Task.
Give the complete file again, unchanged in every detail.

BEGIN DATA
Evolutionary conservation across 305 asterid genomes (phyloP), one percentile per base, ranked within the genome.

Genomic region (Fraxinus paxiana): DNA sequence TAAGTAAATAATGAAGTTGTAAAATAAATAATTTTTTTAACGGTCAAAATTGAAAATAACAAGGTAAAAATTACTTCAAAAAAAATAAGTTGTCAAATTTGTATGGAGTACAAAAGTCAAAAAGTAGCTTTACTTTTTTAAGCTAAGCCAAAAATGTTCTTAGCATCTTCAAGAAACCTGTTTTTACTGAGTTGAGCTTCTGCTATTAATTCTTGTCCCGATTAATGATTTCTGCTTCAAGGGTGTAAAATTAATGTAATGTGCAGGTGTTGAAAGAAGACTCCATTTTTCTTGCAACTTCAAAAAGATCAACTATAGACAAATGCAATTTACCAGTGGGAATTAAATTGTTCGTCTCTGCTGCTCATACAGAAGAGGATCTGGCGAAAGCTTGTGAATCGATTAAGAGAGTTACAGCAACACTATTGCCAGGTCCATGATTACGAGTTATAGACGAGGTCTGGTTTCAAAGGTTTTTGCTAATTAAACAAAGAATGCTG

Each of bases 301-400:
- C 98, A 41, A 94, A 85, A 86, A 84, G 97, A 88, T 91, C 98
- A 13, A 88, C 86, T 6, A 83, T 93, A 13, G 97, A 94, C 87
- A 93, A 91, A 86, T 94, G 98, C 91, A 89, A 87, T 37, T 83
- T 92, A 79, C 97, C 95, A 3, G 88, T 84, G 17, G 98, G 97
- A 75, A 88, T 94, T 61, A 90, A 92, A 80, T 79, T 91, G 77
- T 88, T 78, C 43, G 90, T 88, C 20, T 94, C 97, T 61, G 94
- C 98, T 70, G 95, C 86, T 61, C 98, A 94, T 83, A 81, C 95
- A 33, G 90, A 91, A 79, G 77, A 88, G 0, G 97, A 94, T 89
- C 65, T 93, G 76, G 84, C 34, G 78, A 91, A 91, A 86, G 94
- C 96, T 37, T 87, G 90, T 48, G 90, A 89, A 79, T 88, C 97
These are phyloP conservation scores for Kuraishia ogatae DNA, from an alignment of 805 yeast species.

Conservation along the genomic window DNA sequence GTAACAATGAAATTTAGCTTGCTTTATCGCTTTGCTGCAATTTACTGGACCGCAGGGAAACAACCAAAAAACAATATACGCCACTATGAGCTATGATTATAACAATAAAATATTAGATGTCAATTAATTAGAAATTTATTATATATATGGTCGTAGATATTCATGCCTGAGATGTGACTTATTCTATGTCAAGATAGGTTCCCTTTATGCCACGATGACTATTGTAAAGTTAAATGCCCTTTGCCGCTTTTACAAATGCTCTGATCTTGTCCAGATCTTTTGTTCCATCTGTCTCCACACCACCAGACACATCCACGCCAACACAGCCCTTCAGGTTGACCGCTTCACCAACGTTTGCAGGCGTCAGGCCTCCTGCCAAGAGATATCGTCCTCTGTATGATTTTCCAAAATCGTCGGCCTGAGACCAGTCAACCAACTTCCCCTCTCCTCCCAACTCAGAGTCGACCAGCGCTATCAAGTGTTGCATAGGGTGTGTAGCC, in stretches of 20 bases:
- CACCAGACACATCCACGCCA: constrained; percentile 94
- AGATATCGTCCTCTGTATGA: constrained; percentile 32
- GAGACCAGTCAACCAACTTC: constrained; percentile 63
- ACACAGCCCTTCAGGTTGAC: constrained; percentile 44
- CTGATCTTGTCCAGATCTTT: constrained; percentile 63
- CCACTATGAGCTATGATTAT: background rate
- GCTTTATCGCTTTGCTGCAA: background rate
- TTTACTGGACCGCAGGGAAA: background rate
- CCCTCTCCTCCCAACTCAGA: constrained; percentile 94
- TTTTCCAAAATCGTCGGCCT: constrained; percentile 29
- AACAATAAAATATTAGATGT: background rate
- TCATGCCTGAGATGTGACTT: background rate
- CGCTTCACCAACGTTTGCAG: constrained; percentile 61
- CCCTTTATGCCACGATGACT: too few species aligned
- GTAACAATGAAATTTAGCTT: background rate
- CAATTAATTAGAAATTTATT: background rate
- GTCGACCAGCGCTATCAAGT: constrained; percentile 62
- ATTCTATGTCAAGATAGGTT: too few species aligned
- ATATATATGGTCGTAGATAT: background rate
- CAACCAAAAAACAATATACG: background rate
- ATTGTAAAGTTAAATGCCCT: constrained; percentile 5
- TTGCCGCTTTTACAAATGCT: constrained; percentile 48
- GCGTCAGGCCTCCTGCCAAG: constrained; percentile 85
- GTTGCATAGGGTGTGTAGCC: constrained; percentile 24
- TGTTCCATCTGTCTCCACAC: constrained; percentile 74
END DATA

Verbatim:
Evolutionary conservation across 305 asterid genomes (phyloP), one percentile per base, ranked within the genome.

Genomic region (Fraxinus paxiana): DNA sequence TAAGTAAATAATGAAGTTGTAAAATAAATAATTTTTTTAACGGTCAAAATTGAAAATAACAAGGTAAAAATTACTTCAAAAAAAATAAGTTGTCAAATTTGTATGGAGTACAAAAGTCAAAAAGTAGCTTTACTTTTTTAAGCTAAGCCAAAAATGTTCTTAGCATCTTCAAGAAACCTGTTTTTACTGAGTTGAGCTTCTGCTATTAATTCTTGTCCCGATTAATGATTTCTGCTTCAAGGGTGTAAAATTAATGTAATGTGCAGGTGTTGAAAGAAGACTCCATTTTTCTTGCAACTTCAAAAAGATCAACTATAGACAAATGCAATTTACCAGTGGGAATTAAATTGTTCGTCTCTGCTGCTCATACAGAAGAGGATCTGGCGAAAGCTTGTGAATCGATTAAGAGAGTTACAGCAACACTATTGCCAGGTCCATGATTACGAGTTATAGACGAGGTCTGGTTTCAAAGGTTTTTGCTAATTAAACAAAGAATGCTG

Each of bases 301-400:
- C 98, A 41, A 94, A 85, A 86, A 84, G 97, A 88, T 91, C 98
- A 13, A 88, C 86, T 6, A 83, T 93, A 13, G 97, A 94, C 87
- A 93, A 91, A 86, T 94, G 98, C 91, A 89, A 87, T 37, T 83
- T 92, A 79, C 97, C 95, A 3, G 88, T 84, G 17, G 98, G 97
- A 75, A 88, T 94, T 61, A 90, A 92, A 80, T 79, T 91, G 77
- T 88, T 78, C 43, G 90, T 88, C 20, T 94, C 97, T 61, G 94
- C 98, T 70, G 95, C 86, T 61, C 98, A 94, T 83, A 81, C 95
- A 33, G 90, A 91, A 79, G 77, A 88, G 0, G 97, A 94, T 89
- C 65, T 93, G 76, G 84, C 34, G 78, A 91, A 91, A 86, G 94
- C 96, T 37, T 87, G 90, T 48, G 90, A 89, A 79, T 88, C 97
These are phyloP conservation scores for Kuraishia ogatae DNA, from an alignment of 805 yeast species.

Conservation along the genomic window DNA sequence GTAACAATGAAATTTAGCTTGCTTTATCGCTTTGCTGCAATTTACTGGACCGCAGGGAAACAACCAAAAAACAATATACGCCACTATGAGCTATGATTATAACAATAAAATATTAGATGTCAATTAATTAGAAATTTATTATATATATGGTCGTAGATATTCATGCCTGAGATGTGACTTATTCTATGTCAAGATAGGTTCCCTTTATGCCACGATGACTATTGTAAAGTTAAATGCCCTTTGCCGCTTTTACAAATGCTCTGATCTTGTCCAGATCTTTTGTTCCATCTGTCTCCACACCACCAGACACATCCACGCCAACACAGCCCTTCAGGTTGACCGCTTCACCAACGTTTGCAGGCGTCAGGCCTCCTGCCAAGAGATATCGTCCTCTGTATGATTTTCCAAAATCGTCGGCCTGAGACCAGTCAACCAACTTCCCCTCTCCTCCCAACTCAGAGTCGACCAGCGCTATCAAGTGTTGCATAGGGTGTGTAGCC, in stretches of 20 bases:
- CACCAGACACATCCACGCCA: constrained; percentile 94
- AGATATCGTCCTCTGTATGA: constrained; percentile 32
- GAGACCAGTCAACCAACTTC: constrained; percentile 63
- ACACAGCCCTTCAGGTTGAC: constrained; percentile 44
- CTGATCTTGTCCAGATCTTT: constrained; percentile 63
- CCACTATGAGCTATGATTAT: background rate
- GCTTTATCGCTTTGCTGCAA: background rate
- TTTACTGGACCGCAGGGAAA: background rate
- CCCTCTCCTCCCAACTCAGA: constrained; percentile 94
- TTTTCCAAAATCGTCGGCCT: constrained; percentile 29
- AACAATAAAATATTAGATGT: background rate
- TCATGCCTGAGATGTGACTT: background rate
- CGCTTCACCAACGTTTGCAG: constrained; percentile 61
- CCCTTTATGCCACGATGACT: too few species aligned
- GTAACAATGAAATTTAGCTT: background rate
- CAATTAATTAGAAATTTATT: background rate
- GTCGACCAGCGCTATCAAGT: constrained; percentile 62
- ATTCTATGTCAAGATAGGTT: too few species aligned
- ATATATATGGTCGTAGATAT: background rate
- CAACCAAAAAACAATATACG: background rate
- ATTGTAAAGTTAAATGCCCT: constrained; percentile 5
- TTGCCGCTTTTACAAATGCT: constrained; percentile 48
- GCGTCAGGCCTCCTGCCAAG: constrained; percentile 85
- GTTGCATAGGGTGTGTAGCC: constrained; percentile 24
- TGTTCCATCTGTCTCCACAC: constrained; percentile 74